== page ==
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The Rwandan government and insurgents fought an increasingly brutal and costly war, killing thousands—probably tens of thousands—of unarmed civilians during 1998. Based largely in the northwest, the insurgents also led major strikes against other regions. They attacked jails to free prisoners and they slaughtered members of the Tutsi minority, government officials, and others who refused to support the rebellion. Soldiers of the Rwandan Patriotic Army (RPA), equipped with helicopters, armored vehicles, and heavy weapons killed unarmed civilians, sometimes in pursuit of insurgents, sometimes in places or at times where no rebels were present but where they suspected the population of supporting them. In an incident in late October that became known only near the end of 1997, RPA soldiers allegedly caused the deaths of hundreds and perhaps thousands of persons who had sought refuge in caves at Kanama.

Estimating the number killed in the course of the year was difficult. Investigators could not travel freely in the area and witnesses often refused to speak for fear of reprisals. Diplomats concluded that between 100,000 and 250,000 persons were unaccounted for out of a population of some 1,500,000 in the two prefectures of Gisenyi and Ruhengeri. Some 200,000 persons did not collect their required identity papers in Gisenyi, suggesting that they were either dead or living on the other side of the frontier, in the forest, or in areas controlled by rebels. Assessing responsibility for the slaughter of civilians was sometimes complicated by misinformation from witnesses or government sources. First reports said that thirty-four persons were slain by insurgents at Tare in July, for example, but eyewitnesses later said RPA soldiers were responsible for the crime.

Early in 1998, the army began gathering residents of the northwest in supervised camps which by the end of October held some 480,000 persons. In some regions, soldiers ordered people to destroy banana plantations and other crops that might provide cover to rebels, thus causing food production to fall. In addition, farmers were too afraid of attack—from one side or the other—to work their fields in some regions. Faced with food shortages and threats by insurgents, some persons willingly moved to the camps where they hoped to receive food and protection. Others were forced by soldiers to go there. In areas where the insurgency was strong, some residents moved close to rebel bases voluntarily and others were intimidated by the rebels into doing so.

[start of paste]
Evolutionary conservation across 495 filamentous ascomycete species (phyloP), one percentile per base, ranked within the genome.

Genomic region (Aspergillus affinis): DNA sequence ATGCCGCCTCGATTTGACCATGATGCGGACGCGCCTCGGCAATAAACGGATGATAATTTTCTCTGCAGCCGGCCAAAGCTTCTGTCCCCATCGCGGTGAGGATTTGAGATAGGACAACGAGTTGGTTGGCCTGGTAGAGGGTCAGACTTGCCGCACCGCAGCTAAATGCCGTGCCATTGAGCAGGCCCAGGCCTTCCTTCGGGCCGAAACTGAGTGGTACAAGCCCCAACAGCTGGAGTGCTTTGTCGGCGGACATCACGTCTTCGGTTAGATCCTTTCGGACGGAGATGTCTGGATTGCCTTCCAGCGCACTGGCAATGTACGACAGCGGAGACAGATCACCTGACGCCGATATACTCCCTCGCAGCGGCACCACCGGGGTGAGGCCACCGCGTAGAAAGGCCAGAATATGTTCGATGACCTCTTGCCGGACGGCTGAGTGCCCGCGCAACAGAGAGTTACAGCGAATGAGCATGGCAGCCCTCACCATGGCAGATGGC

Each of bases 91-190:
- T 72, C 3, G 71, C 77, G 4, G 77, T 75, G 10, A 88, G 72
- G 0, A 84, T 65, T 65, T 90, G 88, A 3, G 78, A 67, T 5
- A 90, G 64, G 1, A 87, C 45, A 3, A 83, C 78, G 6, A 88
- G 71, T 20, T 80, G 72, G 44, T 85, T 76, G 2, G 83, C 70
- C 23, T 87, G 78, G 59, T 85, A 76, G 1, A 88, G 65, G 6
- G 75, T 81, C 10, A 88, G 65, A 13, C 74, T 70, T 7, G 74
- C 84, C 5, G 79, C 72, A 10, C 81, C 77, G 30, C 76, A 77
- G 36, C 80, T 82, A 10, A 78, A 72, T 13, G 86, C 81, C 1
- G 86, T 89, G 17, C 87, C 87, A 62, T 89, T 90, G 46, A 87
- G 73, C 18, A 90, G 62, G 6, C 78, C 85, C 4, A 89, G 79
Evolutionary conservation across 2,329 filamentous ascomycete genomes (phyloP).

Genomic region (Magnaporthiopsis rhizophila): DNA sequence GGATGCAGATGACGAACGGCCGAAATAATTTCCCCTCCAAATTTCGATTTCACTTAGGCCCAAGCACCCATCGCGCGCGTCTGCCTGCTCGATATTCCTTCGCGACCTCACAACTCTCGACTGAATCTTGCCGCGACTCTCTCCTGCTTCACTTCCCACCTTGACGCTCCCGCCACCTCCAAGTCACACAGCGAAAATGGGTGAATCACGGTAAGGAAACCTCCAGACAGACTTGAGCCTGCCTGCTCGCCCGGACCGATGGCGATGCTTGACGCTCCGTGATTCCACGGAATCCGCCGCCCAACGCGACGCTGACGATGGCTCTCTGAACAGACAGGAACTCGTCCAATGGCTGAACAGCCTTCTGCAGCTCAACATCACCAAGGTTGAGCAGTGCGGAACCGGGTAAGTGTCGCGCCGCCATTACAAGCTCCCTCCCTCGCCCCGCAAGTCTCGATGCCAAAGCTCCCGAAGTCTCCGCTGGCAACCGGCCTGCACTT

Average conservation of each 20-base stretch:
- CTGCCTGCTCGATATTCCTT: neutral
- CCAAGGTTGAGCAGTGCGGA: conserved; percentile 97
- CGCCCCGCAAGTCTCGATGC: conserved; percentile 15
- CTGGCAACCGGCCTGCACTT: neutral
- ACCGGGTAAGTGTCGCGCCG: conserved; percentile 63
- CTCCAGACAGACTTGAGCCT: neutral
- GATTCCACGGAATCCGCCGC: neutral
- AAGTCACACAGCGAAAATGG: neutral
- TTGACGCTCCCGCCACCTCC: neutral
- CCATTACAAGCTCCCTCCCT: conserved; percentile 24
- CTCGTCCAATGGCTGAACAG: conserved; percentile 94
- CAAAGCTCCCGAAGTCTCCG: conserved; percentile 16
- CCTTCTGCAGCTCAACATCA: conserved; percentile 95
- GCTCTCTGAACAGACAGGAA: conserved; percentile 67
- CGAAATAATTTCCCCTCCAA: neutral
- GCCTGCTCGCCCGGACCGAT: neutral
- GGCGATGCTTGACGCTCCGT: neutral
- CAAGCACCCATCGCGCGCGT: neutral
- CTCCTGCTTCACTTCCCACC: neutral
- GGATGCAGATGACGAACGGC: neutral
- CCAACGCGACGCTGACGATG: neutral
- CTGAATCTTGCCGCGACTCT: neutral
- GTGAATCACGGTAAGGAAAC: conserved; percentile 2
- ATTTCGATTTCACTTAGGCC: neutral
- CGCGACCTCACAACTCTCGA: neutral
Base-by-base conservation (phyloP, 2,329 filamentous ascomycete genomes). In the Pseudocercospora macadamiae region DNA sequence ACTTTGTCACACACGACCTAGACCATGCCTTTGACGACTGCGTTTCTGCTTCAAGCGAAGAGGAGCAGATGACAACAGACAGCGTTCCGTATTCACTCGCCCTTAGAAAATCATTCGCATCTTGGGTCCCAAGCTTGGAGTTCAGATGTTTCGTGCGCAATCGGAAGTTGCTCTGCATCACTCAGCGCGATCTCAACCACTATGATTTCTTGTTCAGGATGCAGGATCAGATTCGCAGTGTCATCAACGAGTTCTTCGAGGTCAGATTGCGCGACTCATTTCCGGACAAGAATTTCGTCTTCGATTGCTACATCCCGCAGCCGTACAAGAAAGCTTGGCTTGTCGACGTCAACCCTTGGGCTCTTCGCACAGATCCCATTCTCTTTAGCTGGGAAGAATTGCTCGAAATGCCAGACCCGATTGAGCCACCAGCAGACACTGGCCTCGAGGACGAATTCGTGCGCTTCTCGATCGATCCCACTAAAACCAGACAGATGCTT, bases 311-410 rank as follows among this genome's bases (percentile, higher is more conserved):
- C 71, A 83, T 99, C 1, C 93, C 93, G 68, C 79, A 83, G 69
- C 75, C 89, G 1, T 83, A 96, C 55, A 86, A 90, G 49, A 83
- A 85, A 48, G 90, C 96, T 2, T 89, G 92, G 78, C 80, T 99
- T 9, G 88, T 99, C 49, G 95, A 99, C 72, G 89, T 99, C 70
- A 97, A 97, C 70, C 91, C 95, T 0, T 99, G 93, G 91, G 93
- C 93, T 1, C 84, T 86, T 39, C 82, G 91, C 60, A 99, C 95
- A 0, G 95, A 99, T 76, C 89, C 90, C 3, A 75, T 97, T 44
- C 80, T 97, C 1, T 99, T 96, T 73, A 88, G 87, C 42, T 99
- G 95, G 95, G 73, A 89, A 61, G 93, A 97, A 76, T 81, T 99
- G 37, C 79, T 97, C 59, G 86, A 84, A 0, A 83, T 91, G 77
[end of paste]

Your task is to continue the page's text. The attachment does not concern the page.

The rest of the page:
Thus continues the war that seemed to have ended in 1994 when the Rwandan Patriotic Front (RPF), composed largely of Tutsi refugees who had spent decades in exile, defeated the Rwandan government, made up primarily of Hutu, who form the great majority of the Rwandan population. The Tutsi had been driven from Rwanda during the 1959 Hutu revolution which ended longstanding Tutsi rule. In 1994 the government and army carried out a genocide of more than half a million Tutsi until they were stopped by the RPF.

The former government led some two million Rwandans into exile, more than half of them to Zaire (now the Democratic Republic of the Congo, DRC). In refugee camps there, remnants of the defeated army rearmed, recruited new forces, and began incursions into Rwanda. In 1996, Rwandan troops helped Zairean Tutsi overthrow the Zairean government, in the process dispersing the camps, massacring tens of thousands of unarmed civilians, and killing thousands of soldiers and militia. Some 600,000 camp residents returned to Rwanda, some of them armed and ready to fight the current government. Insurgent attacks, launched originally from Zaire, were organized on an ever larger scale inside Rwanda during the early months of 1997, resulting in a serious threat to the current government by mid-1997.

Some of the insurgents, including several senior officers who led the 1994 genocide, seemed ready to continue annihilating the Tutsi. In December 1997, for example, they slaughtered hundreds of Tutsi at the Mudende refugee camp. Others say they seek to overthrow the RPF, not to continue the genocide. The rebels, backed by many Hutu in the northwest, have used brutal killings to intimidate others in that region and elsewhere into supporting them. The insurgents’ previously clandestine organization, People in Arms to Liberate Rwanda (Peuple en Armes pour Liberer le Rwanda, PALIR), made several declarations and even circulated a newspaper in 1998. Its armed wing was called the Army for the Liberation of Rwanda (Armée pour la Liberation du Rwanda, ALIR).

The Rwandan government reportedly tried a more political response to the insurgency in early 1998 when military measures proved ineffective. Despite some success by the government, the rebellion continued to be strong enough to mount operations with hundreds of troops in September and October.